There are special filters that you can buy to create those “star-burst” effects from very bright points of light, but you can also do this by using a small aperture, the aperture rings in the lens will help to produce this same star-burst effect without you going out and buying those filters. Of course, the filters do give some very neat effects 🙂
I had intended this experiment for a night scene, but as I was in the park accompanying Nikhil, I thought I’d try it out using the sun as my source of bright light. (I even took shots with a larger aperture to make sure it was working as it should)
20 thoughts on “The Parallel Project – Starburst”
Superb! This is an excellent shot that perfectly captures what I wanted to do (but was unable to). I’m glad now that you had the time to come with me.
Thanks Nik, I had to wait a while as you were very engrossed in the scene and was in this shot most of the time 🙂
Thank Phil (& Sue)
The National Park is scenic, if you can manage to avoid some of those buildings, or the traffic from the other side 🙂
I have to confess to sticking with the aperture adjustments for my starbursts these days, but it’s certainly a useful filter if the lights not as good as it needs to be for small apertures.. Great picture too with the light streaming through the trees…
Thanks Brian. I’m not saying the filters aren’t useful at all, if I had them I’d probably experiment with them tons 🙂 And I know what you mean about their usefulness with varying apertures. Always good to hear from you.
nice shot Mikey. Glad Nik was able to get out the shot and allow to take this. I would like to see some of the others you took with the larger aperture.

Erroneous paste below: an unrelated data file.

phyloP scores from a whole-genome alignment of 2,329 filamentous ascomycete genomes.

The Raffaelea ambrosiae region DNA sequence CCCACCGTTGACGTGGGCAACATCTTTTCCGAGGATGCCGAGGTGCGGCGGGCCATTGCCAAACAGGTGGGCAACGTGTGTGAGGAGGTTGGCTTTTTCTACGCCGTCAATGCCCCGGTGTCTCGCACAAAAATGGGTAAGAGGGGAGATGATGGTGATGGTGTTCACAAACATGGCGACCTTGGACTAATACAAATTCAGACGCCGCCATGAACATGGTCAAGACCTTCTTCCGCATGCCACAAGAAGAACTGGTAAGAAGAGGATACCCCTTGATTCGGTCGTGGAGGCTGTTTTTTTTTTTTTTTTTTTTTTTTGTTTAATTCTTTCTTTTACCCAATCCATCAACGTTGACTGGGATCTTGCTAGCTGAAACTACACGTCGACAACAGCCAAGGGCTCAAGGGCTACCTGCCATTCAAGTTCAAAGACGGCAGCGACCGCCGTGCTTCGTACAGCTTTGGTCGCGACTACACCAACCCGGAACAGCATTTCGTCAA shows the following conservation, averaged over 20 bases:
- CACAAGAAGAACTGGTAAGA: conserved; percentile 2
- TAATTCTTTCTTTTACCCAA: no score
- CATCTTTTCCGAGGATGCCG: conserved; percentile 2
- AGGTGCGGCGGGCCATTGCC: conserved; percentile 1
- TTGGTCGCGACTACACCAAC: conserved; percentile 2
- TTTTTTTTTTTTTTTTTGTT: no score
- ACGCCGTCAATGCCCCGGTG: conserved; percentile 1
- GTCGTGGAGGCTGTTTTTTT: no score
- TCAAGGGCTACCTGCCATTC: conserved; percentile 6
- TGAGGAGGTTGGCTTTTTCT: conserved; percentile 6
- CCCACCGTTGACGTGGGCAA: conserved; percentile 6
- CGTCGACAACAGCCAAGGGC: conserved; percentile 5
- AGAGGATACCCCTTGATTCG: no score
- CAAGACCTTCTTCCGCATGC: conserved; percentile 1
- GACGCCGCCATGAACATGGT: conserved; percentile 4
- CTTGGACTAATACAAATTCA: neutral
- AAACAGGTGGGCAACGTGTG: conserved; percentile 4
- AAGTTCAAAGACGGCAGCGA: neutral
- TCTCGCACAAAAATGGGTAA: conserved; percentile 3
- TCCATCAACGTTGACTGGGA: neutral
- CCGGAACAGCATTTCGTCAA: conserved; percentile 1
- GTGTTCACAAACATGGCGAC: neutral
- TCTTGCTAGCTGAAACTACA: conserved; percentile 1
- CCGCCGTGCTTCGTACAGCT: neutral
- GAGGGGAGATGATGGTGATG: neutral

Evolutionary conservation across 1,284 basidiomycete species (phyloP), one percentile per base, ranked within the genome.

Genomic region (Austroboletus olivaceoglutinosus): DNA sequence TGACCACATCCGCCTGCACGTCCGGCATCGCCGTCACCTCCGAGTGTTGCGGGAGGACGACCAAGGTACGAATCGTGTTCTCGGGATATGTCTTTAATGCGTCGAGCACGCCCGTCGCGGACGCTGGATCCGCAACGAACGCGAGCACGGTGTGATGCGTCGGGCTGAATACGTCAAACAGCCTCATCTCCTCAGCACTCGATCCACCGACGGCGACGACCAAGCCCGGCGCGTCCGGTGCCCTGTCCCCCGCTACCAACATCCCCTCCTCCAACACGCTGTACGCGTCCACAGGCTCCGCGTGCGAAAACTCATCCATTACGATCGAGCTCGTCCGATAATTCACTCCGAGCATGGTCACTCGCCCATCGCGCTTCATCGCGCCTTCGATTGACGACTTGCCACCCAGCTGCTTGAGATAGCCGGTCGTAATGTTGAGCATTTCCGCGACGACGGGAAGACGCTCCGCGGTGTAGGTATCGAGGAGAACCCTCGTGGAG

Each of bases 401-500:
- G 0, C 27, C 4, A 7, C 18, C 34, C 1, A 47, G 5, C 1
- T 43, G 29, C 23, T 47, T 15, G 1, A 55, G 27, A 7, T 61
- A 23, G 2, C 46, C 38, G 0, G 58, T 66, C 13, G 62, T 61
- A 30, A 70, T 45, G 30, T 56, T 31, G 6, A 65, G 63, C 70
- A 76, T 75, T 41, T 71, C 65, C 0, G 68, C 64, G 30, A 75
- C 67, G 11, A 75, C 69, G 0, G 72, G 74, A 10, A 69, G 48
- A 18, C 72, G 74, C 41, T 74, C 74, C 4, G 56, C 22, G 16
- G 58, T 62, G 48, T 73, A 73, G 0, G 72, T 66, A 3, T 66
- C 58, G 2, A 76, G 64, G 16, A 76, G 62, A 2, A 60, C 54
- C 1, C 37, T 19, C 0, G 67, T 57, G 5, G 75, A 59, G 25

Thanks David! it’ll just be the same scene without the nice rays coming from the sun 🙂
Nicely done, I always like the sunbursts in the photos. Without a filter, it feels more real. The tree is lovely too, I like your perspective.
Thanks Martina, the whole idea was Nikhil’s, I was along for the walk 🙂 He usually has good idea’s for photographic scenes 🙂
And this gave me the chance to experiment with this technique in the day-time, at night it would have been easier 🙂
I would end up repeating what the other comments on this photo read. With my limited skill, I am trying to figure out if it’s a sunrise or a sunset. I love the blue sky behind the trees, plus with the star burst, the shadows and the white peeking thru. I attend art auctions every now and then. So I see what sells. You have a big winner here.
Thanks Cecil, it was in the afternoon, so closer to sunset, although not quite that late :-). I am flattered that you think it would sell :-). Thanks a lot!!!
I really like composition and, love the lens flare. 😀
Thanks David, I considered using the hood, but I thought that if I am going for the drama of the star-burst, I should see what lens flare would result also. I was pleased with what I got 🙂
I love starbursts! This is nicely done. I’ve never used the filters, are they good?
(My favourite of my own starburst pictures is http://journeyphotographic.com/2010/12/03/busker-and-crowd-convent-garden/ , since I think it suits the rest of the subject well.)
Thanks JP, I haven’t used the filters myself, but as far as I’ve been told (and researched) when used in the right circumstances, they give beautiful starbursts, and there are varying filters for different effects on the starbursts, but because the filter is actually engraved with lines to create the effect this can sometimes result in some image distortion in other areas as well (usually not noticeable unless viewed large)
Very nice composition. Lovely wide angle shot with infinite DOF. Sun flare is awesome too.
Thanks Sasi, it was the widest on the lens 🙂 using the wide aperture gave the nice infinite DoF and also gave the star-burst effect! nice 🙂
very nice, michael. i love the perspective you chose. nice exposure – even with the sunburst you managed to have some well saturated blues and greens…
Thanks Joseph, it was such a nice sunny afternoon, I think the light even under the trees was good 🙂